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It’s the age of cheugy.
Most social media users are well-versed in Hot Girl Summer. Coined by rapper Megan Thee Stallion in May 2019, the term is synonymous with someone who minds their business, does what makes them happy, and doesn’t care what others think. The feel-good phrase was widely popular in summer 2019, but as the season came to a close, it led to the birth of a new viral meme: Christian Girl Autumn.
The meme was started by user @lasagnabby, named Gio, who wrote in a since-deleted tweet, “Hot Girl Summer is coming to an end, get ready for Christian Girl Autumn 🍂😍.” Attached to the tweet was a picture of two white women with very similar autumnal-style outfits — think skinny jeans, oversized cardigans/sweaters, infinity scarves — and long, perfectly curled hair. Gio later told Buzzfeed they found the photo after Googling “cute church outfits” and “all scarf outfits.”
The tweet went viral, and it was met with responses that mocked the photo. Users called the women “basic,” with some even saying the friends appeared like the types of people who would be culturally ignorant, homophobic, and mean to service workers.
Soon, the meme found its way back to the feeds of the two women, Southern bloggers and influencers Emily Gemma (@emilyanngemma) and Caitlin Covington (@cmcoving). They responded, telling Buzzfeed that, while they are Christian, they’re not intolerant or judgemental people. Then, they played along with joke. Covington took to Twitter to give better options of photos to use in the meme.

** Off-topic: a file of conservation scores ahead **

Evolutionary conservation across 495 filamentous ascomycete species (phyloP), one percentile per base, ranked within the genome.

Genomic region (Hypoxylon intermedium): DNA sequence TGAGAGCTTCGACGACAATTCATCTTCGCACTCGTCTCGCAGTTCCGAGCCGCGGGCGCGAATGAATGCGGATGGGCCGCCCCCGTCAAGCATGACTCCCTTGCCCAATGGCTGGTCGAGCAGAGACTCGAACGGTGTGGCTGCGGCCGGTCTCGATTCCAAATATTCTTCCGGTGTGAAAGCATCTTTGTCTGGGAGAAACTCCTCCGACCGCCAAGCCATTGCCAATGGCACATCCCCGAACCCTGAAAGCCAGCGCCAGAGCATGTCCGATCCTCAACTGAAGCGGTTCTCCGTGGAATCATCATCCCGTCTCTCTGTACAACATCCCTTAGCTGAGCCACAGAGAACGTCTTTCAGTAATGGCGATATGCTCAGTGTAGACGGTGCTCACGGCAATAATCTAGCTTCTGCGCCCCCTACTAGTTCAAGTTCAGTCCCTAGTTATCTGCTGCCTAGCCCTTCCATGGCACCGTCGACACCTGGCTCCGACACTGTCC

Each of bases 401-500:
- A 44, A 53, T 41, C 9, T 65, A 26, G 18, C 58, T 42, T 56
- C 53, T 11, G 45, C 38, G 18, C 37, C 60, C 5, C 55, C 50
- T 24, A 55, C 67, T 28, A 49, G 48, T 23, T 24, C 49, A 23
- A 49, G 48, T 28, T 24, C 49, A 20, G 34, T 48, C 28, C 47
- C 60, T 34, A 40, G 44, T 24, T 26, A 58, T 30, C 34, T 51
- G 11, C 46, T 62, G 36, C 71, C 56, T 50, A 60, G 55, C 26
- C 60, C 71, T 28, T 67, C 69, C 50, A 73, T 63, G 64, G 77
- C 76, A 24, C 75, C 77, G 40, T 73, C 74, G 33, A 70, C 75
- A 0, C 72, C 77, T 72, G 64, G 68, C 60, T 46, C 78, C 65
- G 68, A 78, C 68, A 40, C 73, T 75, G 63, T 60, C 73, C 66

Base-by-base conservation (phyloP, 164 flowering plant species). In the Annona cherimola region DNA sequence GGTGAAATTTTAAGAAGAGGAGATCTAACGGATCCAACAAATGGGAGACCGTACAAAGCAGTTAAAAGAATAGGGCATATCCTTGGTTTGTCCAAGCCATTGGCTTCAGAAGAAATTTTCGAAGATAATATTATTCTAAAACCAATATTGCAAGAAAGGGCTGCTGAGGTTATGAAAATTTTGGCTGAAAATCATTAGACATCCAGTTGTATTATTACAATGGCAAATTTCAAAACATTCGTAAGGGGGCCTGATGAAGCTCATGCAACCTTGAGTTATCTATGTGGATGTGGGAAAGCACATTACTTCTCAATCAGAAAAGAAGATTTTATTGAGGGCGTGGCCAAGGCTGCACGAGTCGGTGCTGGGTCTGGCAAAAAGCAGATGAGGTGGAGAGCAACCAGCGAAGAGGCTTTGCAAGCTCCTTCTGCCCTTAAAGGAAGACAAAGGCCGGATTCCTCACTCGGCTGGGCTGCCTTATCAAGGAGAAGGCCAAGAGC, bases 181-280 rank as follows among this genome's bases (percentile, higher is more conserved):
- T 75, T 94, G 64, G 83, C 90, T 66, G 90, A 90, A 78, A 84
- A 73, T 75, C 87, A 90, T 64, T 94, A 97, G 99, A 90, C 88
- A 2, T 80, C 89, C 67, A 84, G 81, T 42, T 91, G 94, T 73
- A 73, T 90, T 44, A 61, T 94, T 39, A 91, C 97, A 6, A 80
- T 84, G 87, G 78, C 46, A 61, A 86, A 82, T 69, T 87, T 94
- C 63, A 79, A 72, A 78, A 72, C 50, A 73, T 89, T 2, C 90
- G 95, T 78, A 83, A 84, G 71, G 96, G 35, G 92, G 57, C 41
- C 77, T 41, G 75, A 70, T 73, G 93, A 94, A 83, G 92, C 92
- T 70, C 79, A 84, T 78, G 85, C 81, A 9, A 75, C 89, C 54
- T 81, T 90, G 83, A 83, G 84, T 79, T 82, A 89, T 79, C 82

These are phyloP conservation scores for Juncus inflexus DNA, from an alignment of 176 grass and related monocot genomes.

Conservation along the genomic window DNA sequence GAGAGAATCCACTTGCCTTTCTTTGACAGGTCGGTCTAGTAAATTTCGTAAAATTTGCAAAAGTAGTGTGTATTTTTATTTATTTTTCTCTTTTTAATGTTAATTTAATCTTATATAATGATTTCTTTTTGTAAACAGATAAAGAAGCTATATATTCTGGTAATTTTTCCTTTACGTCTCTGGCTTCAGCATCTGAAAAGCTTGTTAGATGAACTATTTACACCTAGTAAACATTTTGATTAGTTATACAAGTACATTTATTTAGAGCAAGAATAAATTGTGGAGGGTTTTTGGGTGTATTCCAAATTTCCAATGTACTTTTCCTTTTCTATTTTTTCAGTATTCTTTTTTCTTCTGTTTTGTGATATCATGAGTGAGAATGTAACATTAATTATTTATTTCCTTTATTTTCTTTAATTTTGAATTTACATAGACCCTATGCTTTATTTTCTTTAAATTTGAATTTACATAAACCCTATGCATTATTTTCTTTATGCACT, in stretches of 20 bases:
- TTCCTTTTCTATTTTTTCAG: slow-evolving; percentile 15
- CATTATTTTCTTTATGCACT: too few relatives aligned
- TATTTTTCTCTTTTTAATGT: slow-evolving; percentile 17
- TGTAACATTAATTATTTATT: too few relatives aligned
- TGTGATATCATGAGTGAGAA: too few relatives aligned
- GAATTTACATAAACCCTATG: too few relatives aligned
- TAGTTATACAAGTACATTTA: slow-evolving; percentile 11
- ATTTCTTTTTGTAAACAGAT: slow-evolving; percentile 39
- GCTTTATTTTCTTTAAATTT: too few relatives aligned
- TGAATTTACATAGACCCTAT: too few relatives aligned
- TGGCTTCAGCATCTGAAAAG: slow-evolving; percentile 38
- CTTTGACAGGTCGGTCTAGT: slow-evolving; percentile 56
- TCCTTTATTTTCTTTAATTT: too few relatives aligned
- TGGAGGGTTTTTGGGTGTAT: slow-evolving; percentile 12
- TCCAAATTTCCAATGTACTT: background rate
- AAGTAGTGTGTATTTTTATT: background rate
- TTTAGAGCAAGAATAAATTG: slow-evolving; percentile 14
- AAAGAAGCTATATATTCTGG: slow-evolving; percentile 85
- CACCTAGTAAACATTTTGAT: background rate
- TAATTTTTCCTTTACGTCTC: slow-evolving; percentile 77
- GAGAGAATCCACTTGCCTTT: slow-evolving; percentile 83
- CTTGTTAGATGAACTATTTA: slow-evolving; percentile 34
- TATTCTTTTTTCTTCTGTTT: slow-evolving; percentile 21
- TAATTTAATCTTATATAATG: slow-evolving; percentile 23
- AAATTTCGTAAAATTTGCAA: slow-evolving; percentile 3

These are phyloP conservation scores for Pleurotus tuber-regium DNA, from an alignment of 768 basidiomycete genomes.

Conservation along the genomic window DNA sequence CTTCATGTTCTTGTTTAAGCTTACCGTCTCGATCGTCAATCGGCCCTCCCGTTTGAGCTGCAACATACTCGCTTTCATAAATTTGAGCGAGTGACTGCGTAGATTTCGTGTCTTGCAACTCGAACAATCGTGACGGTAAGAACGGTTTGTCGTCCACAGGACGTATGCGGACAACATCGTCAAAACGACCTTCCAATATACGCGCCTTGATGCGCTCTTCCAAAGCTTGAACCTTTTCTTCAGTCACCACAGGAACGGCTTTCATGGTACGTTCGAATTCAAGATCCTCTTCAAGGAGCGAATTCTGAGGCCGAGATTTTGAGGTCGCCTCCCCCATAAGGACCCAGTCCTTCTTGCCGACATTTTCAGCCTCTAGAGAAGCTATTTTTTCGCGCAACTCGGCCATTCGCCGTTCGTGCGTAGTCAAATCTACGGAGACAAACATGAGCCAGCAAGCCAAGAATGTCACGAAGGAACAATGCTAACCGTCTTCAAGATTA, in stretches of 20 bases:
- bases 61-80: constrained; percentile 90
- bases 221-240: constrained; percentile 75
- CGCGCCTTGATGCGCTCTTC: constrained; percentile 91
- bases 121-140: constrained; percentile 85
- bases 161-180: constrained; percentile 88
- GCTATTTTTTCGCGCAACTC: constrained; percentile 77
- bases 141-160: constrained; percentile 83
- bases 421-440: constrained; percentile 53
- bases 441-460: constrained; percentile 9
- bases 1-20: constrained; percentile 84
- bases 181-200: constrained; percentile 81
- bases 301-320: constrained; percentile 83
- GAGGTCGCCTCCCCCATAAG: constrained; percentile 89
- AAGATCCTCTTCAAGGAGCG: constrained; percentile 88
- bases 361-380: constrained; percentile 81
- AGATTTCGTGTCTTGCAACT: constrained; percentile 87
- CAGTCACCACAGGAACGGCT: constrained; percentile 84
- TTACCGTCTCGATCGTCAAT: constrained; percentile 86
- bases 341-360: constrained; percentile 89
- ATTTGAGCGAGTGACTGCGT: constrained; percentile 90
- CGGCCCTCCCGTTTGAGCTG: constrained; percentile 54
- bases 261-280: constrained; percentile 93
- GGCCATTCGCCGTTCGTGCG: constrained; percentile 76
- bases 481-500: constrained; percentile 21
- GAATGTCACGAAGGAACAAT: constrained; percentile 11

By welcoming the joke, Covington and Gemma were embraced across social media. Covington confirmed that she supports LGBTQ+ communities, and has since reshared and donated to a GoFundMe made by the creator of the meme, Gio, who is seeking gender-affirming health care. Because the meme was wholeheartedly embraced by its subjects, it has resurfaced every year, and is even being used unironically by those who simply want to enjoy the coziness of the fall season.
The Christian Girl Autumn aesthetic is widely recognizable. It usually consists of wide brim hats, oversized wool sweaters, comfy scarves and over-the-knee suede or leather boots. Though at first considered basic, the style has since been embraced by the internet for capturing the joyous comfort of fall-weather dressing.
And even more, being “basic” is increasingly becoming cool, with the growing resurgence of items that were once considered “cheugy”. For instance, 2010s wardrobe staples like Crocs and Ugg boots have now re-entered mainstream fashion consciousness. Uggs, once central to the archetype of being basic, have been adopted and embraced by the highly coveted brand Telfar, who recently launched a new collaboration with the footwear brand that elevates the ethos of Ugg coziness. Crocs has also seen a revitalization of its brand image, through collaborations with high-fashion houses like Balenciaga and Christopher Kane. Both Crocs and Ugg boots are now being embraced in the closets of many, as opposed to being shunned.
At its core, shaming something for “being basic” is rooted in the idea that it’s inherently uncool for a lot of women to like something. By pushing back on the binary of what is “good” or “bad” in fashion, Christian Girl Autumn, much like Hot Girl Summer, is about doing what makes you happy. As we move into the era of embracing things that were once considered “uncool,” nothing seems more fitting.